Please tell me how many Federal employees from your agencies were involved in the development and execution of the economic census. Do you not need to count Postal Service time while delivering or returning the forms?

No answer.

Please provide me with the names of any Federal employees associated with the development of the economic census that have ever owned or operated any business whatsoever in the private sector.

They did not answer.

Please provide me with the identity of any Federal agency which has ever provided the kind of detailed financial information and operating information to citizens that you've requested from the people you are supposed to serve.

No answer.

The cost of completing the questionnaire will be costly for small business. How much do you anticipate the cost of labor will be to a business to comply with your request to complete the questionnaire?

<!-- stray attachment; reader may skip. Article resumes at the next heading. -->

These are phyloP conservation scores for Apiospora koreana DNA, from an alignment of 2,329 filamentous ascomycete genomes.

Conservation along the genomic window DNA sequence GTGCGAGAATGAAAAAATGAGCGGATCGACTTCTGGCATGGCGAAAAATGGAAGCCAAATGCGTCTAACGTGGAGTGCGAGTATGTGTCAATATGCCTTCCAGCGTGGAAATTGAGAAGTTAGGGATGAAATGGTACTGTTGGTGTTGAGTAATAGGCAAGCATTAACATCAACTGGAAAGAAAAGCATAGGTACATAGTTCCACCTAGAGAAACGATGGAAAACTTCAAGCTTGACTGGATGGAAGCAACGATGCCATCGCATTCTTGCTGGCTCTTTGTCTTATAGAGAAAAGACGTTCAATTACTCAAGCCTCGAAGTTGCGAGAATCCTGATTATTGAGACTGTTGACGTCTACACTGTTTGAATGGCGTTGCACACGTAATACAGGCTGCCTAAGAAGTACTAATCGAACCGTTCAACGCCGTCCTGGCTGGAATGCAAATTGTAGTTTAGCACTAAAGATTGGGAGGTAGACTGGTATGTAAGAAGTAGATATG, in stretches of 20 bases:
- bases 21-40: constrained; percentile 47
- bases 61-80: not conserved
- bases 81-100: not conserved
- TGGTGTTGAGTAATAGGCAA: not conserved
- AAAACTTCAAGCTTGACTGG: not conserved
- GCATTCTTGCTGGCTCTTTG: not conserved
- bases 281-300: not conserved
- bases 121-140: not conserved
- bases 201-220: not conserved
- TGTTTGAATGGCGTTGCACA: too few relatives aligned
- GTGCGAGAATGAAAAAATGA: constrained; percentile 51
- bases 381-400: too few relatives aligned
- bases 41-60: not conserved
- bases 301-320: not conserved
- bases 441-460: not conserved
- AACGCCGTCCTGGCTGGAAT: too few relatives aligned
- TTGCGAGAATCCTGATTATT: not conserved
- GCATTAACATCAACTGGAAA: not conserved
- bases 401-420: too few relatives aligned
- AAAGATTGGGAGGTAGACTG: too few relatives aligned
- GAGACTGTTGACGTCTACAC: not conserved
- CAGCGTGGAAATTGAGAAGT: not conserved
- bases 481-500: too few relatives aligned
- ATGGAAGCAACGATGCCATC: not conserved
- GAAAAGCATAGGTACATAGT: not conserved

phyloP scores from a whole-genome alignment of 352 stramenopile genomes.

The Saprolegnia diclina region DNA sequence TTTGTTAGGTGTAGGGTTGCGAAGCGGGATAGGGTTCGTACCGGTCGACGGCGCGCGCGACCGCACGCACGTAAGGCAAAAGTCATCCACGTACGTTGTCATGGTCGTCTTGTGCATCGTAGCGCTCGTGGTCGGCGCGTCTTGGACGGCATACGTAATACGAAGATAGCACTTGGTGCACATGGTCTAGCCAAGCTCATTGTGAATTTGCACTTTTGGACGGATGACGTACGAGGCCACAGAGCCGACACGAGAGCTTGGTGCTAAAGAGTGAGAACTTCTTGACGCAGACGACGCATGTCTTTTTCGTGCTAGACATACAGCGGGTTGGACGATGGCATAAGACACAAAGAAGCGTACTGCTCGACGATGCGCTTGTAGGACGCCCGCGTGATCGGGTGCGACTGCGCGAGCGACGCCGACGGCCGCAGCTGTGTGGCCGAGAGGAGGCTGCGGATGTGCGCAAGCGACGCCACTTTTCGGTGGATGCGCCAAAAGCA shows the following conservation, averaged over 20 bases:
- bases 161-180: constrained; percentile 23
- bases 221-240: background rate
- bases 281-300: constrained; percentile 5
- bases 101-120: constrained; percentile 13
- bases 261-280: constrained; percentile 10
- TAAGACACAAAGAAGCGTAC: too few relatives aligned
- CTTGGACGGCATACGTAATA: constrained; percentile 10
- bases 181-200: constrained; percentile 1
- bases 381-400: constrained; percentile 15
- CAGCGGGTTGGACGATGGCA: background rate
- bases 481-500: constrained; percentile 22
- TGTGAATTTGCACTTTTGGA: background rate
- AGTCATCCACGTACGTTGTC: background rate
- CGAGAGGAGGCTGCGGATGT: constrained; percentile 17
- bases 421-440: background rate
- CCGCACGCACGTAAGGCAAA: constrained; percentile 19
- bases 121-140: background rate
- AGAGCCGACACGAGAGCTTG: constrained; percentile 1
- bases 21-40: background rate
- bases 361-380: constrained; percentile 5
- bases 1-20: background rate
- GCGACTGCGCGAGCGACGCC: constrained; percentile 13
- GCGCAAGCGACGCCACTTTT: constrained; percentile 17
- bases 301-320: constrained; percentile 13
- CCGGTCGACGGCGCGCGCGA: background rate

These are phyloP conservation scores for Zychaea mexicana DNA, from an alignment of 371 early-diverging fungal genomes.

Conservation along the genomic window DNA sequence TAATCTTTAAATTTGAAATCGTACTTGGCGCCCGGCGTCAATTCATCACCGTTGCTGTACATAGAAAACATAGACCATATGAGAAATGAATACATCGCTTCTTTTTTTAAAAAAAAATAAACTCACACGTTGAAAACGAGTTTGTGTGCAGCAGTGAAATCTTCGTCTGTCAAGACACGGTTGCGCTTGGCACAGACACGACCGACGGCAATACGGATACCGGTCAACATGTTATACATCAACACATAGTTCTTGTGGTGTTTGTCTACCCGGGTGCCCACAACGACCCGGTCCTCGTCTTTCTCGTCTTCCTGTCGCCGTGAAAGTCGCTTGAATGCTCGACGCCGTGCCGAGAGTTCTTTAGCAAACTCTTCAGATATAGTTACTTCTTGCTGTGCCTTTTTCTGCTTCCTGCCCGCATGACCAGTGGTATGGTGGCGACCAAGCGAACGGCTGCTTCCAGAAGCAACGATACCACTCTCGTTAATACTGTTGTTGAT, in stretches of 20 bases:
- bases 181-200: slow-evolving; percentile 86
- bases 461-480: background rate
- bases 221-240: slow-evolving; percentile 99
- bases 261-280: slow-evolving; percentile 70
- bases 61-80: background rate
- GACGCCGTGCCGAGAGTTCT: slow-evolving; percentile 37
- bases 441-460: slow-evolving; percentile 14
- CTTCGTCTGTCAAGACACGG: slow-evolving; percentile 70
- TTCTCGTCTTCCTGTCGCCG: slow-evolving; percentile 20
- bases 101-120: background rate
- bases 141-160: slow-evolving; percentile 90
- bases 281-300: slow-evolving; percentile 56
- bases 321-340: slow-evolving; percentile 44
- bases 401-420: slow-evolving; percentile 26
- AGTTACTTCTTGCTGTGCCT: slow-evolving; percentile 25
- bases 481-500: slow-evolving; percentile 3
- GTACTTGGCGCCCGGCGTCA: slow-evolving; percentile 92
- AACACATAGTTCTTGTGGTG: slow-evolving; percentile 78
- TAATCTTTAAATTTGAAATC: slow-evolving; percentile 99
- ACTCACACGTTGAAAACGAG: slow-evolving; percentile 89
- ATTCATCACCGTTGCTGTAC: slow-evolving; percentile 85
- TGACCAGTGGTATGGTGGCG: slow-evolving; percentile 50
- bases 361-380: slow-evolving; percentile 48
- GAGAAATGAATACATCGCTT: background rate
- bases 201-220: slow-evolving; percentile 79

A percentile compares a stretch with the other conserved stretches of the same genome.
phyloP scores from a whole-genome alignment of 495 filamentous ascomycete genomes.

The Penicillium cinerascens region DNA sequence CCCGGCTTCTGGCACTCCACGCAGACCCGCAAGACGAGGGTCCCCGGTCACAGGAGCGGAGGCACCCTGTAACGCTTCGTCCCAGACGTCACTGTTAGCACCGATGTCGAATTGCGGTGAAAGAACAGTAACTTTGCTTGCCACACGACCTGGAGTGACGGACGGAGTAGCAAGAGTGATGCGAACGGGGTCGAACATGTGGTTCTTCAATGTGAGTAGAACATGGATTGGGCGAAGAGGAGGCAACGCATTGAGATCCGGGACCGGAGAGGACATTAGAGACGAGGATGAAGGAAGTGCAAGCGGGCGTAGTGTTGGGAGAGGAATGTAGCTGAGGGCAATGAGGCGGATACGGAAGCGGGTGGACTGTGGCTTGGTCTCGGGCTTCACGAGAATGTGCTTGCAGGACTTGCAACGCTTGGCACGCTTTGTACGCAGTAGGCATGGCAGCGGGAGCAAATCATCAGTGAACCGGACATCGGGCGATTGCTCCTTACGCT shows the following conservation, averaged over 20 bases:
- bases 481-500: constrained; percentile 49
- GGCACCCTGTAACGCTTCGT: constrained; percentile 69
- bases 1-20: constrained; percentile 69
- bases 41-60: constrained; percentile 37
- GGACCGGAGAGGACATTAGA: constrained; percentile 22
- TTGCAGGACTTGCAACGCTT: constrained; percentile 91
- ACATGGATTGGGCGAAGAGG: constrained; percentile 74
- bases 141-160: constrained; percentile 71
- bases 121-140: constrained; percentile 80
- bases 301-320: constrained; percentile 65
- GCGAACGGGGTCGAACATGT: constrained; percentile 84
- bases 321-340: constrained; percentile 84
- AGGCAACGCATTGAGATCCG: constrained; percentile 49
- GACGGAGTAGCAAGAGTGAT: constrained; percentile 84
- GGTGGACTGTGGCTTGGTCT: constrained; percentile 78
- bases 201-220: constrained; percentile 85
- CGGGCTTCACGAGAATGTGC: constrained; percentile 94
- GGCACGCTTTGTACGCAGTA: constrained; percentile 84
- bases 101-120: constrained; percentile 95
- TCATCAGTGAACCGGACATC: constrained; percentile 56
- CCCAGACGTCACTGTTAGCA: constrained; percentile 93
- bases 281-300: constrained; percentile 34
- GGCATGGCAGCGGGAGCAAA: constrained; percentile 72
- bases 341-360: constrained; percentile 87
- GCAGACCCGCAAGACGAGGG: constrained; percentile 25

No answer.

Please advise how the information gleaned from these questionnaires will be used.

They gave me some generalizations.

Please explain the benefit you anticipate the public will gain from the questionnaire.

Well, sort of. They said it would help them look at statistics.

Please provide me with a one-page summary of major activities performed by your agencies. Please cite the number of times you perform each activity and the cost of performing each activity on a unit cost basis. The aggregate cost of all performing activity should be equal to the exact amount of money that was passed through your agencies during a 1-year period.

Of course, they did not answer that.

They have no problem demanding that information from the private sector, but the government sector is completely unwilling to go through the least little amount of trouble to provide Congress with that same information.

We are often thought to believe that what's good for the goose is good for the gander, and so I will persist on trying to get answers to those questions for the constituents in my district, and hopefully for those in your districts that have also been interested.